In 2005, the American Heart Association officially supported the treatment of lowering a patient's body temperature to help reduce the risk of injury to tissue, or therapeutic hypothermia, in certain circumstances. Around the same time, pulmonologist Anthony M. Costrini, MD, became a physician champion for introducing therapeutic hypothermia at St. Joseph's Hospital, home of The Heart Hospital and the Institute for Neurosciences.
"When I was in the military, I became interested in temperature regulation and treating heat stroke," Costrini says.
"During my residency I had the opportunity to treat homeless patients who suffered from cold exposure and hypothermia. So I've been interested in the extremes of body temperature through the years."
If a patient suffers from a severe ischemic injury (restriction in blood vessels resulting in damaged tissues) such as cardiac arrest, therapeutic hypothermia is used to help the patient stabilize and to protect tissues that may have not received the right amount of oxygen.
"The patient is wrapped in cooling pads that create what is effectively an ice blanket," Costrini says. "They are kept well sedated and have their temperatures dropped to 92 degrees Fahrenheit for 24 hours."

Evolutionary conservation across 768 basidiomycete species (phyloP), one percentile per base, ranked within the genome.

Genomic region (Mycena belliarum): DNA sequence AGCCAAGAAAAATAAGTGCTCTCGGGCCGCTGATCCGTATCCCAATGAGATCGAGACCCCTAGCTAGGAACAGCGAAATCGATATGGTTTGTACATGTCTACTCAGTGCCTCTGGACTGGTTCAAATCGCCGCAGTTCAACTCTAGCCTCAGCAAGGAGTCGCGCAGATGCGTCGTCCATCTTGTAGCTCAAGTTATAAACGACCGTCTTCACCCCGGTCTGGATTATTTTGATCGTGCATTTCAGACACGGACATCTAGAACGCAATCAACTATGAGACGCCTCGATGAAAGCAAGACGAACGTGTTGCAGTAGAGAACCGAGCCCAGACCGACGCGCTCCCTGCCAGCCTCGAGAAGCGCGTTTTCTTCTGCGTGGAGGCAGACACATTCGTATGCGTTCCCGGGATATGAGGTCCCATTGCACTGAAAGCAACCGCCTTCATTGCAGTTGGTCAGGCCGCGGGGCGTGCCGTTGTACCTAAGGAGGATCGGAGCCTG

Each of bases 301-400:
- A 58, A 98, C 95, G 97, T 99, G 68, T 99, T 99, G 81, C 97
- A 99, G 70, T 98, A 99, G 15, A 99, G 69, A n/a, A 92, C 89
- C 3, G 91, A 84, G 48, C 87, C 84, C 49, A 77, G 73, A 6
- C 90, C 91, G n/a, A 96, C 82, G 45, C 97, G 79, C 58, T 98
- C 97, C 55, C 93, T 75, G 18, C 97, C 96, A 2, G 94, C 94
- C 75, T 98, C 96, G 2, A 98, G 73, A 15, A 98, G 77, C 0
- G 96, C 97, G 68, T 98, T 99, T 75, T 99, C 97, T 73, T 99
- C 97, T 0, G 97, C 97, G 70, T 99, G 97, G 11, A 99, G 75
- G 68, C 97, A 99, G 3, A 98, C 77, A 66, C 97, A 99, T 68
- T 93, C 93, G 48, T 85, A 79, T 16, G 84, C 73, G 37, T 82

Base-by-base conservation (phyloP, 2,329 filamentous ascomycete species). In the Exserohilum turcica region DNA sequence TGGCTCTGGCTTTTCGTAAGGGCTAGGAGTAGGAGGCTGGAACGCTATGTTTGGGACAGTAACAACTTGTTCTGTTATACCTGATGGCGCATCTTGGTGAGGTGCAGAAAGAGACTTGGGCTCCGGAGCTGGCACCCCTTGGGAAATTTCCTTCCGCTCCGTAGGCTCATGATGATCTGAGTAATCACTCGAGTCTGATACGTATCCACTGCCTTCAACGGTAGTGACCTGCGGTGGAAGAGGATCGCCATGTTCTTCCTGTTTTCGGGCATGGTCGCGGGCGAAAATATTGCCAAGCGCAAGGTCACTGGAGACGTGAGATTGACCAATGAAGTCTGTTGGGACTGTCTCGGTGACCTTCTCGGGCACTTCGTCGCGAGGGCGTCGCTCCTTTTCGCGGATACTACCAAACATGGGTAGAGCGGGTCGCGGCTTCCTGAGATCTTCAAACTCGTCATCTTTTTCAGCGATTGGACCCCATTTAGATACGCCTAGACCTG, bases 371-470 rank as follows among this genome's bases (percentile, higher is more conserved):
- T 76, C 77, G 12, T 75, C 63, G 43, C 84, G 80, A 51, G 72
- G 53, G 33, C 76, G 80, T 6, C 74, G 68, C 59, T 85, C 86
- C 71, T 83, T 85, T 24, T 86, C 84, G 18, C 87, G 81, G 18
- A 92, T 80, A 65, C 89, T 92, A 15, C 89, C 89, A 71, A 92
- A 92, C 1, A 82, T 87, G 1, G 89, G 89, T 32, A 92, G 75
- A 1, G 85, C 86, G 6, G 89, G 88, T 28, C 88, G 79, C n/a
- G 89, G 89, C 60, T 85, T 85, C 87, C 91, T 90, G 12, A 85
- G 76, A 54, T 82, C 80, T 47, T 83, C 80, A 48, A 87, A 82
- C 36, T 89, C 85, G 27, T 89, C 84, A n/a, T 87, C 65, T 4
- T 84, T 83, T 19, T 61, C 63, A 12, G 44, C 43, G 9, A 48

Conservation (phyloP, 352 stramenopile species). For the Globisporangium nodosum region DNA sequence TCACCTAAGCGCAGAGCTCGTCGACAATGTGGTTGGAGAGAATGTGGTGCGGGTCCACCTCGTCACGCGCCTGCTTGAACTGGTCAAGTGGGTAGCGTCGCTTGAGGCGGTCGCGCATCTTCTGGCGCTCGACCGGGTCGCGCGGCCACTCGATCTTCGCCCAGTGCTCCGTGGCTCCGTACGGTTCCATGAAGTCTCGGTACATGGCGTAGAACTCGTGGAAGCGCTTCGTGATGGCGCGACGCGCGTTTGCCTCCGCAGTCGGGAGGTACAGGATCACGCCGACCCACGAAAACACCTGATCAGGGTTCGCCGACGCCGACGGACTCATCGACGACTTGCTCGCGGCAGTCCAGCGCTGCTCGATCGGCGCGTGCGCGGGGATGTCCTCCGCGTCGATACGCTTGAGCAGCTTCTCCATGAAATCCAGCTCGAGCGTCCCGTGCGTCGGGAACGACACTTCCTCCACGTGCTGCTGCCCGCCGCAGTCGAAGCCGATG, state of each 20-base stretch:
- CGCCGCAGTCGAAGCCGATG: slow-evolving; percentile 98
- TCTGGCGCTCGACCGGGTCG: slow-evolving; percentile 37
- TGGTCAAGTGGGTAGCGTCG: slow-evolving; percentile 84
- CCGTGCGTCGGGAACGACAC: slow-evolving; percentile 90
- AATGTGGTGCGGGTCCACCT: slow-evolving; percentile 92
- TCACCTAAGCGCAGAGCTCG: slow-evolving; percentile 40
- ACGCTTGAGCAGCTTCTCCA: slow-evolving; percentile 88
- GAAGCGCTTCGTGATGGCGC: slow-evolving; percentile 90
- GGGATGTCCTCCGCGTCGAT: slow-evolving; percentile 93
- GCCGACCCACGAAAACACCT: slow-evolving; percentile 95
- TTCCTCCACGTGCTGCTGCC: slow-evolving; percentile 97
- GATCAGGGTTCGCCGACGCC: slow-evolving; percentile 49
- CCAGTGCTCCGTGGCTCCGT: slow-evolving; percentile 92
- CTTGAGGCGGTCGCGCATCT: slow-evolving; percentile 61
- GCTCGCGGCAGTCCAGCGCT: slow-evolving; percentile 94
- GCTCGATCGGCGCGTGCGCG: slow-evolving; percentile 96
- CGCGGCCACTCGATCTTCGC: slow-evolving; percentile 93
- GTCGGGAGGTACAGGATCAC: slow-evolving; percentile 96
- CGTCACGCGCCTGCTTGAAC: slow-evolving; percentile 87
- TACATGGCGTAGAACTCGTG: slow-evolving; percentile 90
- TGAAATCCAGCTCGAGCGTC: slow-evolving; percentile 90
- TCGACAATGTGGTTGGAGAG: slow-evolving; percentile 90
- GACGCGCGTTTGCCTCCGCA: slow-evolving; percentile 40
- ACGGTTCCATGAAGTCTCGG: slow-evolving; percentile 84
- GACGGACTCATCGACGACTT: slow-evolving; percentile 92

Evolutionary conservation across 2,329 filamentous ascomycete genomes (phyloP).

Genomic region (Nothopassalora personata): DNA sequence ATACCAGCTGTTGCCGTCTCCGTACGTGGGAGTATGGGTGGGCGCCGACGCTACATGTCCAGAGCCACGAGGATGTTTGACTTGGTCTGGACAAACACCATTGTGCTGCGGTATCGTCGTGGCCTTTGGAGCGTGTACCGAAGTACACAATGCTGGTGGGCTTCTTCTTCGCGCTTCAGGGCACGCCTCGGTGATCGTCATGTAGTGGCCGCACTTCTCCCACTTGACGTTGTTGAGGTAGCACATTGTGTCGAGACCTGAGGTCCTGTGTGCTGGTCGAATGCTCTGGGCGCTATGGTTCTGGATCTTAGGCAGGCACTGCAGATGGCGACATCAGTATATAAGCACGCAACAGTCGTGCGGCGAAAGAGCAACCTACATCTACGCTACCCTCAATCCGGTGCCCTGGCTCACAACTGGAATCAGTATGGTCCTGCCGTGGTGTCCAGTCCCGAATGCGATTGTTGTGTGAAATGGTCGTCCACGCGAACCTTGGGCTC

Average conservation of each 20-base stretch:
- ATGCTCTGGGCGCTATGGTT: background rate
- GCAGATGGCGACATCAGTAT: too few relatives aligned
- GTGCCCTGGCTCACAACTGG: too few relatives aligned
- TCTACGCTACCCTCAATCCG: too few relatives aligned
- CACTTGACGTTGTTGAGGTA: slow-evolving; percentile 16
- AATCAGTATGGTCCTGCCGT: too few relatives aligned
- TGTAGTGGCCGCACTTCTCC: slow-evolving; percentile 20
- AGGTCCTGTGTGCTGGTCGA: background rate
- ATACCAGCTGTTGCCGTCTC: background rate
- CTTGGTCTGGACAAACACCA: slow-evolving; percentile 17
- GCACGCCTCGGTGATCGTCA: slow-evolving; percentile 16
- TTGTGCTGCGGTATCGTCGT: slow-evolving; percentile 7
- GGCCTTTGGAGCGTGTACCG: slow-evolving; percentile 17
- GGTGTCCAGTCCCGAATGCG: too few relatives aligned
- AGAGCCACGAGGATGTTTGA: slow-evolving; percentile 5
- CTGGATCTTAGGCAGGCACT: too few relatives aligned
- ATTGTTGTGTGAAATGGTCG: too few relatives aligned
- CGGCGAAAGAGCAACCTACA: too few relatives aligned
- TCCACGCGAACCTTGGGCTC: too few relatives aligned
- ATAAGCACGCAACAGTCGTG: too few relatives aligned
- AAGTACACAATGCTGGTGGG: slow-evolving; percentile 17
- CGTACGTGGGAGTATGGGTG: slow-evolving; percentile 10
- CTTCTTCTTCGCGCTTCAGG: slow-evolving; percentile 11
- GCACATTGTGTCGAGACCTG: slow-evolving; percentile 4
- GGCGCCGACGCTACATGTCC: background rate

The benefits of this process include decreased energy demand on the body, decreasing the release of neurotoxic chemicals, and fever prevention.
"Our responsibility is then to support the patient through a slow re-warming process," Costrini says. He cautions that although therapeutic hypothermia has helped to enhance survivability, the odds of survival for patients who have out-of-hospital cardiac arrest are not promising.
"This procedure allows families time to come to grips with a catastrophic illness," Costrini says. "Even if the patient doesn't survive, this often gives the family a substantial amount of time to make decisions in a calmer, more thoughtful way."
For those that do survive a catastrophic event, Dr. Costrini believes that this non-invasive treatment can make a considerable difference.
"We hope that patients will survive with less deficits to their brain or heart muscle," Costrini says. "We hope they will have a better chance at a full, rather than limited, recovery."